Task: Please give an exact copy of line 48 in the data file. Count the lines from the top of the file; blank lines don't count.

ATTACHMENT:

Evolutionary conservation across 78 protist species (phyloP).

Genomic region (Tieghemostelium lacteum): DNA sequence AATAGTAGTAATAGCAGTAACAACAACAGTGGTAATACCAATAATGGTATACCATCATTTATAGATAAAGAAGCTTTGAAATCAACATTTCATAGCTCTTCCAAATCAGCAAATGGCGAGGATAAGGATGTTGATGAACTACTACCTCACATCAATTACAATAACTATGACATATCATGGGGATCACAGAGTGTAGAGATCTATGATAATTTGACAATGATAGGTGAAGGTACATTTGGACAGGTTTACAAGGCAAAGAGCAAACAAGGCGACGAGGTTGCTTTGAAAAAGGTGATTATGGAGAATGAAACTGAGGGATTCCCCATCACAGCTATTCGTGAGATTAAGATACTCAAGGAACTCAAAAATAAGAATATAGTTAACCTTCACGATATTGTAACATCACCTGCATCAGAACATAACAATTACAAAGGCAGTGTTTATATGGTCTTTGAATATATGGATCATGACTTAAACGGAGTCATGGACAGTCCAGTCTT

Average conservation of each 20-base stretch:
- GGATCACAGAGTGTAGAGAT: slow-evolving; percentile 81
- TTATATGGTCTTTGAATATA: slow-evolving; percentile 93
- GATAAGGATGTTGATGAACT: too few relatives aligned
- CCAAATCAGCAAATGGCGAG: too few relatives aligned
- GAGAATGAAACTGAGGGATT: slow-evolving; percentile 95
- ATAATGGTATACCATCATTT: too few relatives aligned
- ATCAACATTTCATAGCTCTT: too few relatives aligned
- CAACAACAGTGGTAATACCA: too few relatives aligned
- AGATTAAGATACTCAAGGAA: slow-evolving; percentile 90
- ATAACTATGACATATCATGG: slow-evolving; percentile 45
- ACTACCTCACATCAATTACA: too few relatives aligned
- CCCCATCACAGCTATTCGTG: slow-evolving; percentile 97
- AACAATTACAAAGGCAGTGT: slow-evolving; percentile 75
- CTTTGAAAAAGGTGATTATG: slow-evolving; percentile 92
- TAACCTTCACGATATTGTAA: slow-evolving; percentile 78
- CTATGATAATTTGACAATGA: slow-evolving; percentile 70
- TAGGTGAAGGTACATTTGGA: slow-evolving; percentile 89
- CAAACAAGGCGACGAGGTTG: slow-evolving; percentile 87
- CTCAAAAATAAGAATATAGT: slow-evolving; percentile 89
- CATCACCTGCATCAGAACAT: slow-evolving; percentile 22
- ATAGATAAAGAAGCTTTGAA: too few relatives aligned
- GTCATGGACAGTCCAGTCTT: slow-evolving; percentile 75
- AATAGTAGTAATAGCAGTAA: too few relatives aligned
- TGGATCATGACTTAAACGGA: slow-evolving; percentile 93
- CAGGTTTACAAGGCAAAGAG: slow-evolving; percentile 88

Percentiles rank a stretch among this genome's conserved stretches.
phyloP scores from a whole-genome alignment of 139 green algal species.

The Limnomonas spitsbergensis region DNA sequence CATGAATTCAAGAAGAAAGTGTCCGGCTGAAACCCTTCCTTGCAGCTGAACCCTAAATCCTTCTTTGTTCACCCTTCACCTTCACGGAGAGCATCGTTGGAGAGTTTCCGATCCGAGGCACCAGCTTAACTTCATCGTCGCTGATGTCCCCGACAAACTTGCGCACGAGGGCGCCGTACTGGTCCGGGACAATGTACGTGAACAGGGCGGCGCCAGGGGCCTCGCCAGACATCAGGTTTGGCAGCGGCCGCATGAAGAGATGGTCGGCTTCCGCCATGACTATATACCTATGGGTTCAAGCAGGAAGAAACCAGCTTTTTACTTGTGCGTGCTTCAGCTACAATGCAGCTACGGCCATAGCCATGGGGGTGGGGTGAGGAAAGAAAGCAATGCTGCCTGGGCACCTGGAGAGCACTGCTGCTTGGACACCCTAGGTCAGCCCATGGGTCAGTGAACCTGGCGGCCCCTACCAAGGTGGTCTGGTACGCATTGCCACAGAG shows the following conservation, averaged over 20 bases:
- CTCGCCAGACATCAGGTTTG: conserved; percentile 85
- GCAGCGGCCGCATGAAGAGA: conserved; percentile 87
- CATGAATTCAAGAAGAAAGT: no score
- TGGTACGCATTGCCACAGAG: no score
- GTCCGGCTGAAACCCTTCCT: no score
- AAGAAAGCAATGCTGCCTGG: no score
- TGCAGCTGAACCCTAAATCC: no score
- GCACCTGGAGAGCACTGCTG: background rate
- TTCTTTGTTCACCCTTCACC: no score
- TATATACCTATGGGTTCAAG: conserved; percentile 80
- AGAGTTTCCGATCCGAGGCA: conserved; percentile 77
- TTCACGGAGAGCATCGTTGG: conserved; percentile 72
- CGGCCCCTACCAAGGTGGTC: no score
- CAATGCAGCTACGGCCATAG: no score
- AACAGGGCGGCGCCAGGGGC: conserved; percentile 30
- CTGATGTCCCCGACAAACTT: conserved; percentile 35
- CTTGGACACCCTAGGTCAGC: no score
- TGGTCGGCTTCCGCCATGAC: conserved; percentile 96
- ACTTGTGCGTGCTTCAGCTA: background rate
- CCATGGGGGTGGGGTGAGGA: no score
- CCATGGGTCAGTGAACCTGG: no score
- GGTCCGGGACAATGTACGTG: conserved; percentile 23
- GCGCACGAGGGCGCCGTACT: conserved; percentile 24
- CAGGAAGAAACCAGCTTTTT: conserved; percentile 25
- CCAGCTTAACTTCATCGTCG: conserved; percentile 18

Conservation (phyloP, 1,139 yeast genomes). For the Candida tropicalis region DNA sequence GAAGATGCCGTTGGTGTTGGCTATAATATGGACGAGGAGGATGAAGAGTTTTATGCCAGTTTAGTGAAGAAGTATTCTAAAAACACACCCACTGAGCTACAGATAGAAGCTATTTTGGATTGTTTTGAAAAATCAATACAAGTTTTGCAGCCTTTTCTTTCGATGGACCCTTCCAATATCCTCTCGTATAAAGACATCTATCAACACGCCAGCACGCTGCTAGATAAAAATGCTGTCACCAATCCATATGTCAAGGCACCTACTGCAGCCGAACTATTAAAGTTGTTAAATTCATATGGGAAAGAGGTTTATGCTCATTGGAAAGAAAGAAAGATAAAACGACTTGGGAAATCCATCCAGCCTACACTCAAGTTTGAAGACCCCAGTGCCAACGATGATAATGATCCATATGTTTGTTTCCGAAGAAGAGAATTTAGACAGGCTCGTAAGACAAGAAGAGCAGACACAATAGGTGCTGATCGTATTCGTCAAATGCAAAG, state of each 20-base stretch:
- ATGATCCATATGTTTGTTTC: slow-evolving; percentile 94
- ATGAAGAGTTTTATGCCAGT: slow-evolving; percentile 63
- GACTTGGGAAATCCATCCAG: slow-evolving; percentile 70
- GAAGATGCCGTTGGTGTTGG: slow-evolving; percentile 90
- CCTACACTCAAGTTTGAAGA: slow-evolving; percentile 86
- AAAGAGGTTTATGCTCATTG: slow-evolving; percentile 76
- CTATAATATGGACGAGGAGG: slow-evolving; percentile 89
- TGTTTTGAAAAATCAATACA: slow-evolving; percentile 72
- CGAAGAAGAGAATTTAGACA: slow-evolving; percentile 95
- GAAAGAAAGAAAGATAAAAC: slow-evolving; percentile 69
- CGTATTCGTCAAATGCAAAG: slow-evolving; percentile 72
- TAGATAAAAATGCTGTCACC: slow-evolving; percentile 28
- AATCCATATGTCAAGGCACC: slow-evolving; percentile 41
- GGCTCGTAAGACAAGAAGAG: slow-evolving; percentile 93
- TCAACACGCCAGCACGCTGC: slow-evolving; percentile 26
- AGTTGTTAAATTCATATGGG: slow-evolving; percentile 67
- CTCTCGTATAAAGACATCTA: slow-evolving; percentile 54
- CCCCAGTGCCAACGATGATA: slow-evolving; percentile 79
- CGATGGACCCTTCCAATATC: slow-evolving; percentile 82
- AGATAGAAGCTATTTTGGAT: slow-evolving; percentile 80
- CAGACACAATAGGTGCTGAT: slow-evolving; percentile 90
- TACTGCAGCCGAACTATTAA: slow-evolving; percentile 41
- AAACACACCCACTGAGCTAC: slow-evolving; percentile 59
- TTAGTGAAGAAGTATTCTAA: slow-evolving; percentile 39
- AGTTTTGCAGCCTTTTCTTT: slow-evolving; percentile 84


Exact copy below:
- CTTGGACACCCTAGGTCAGC: no score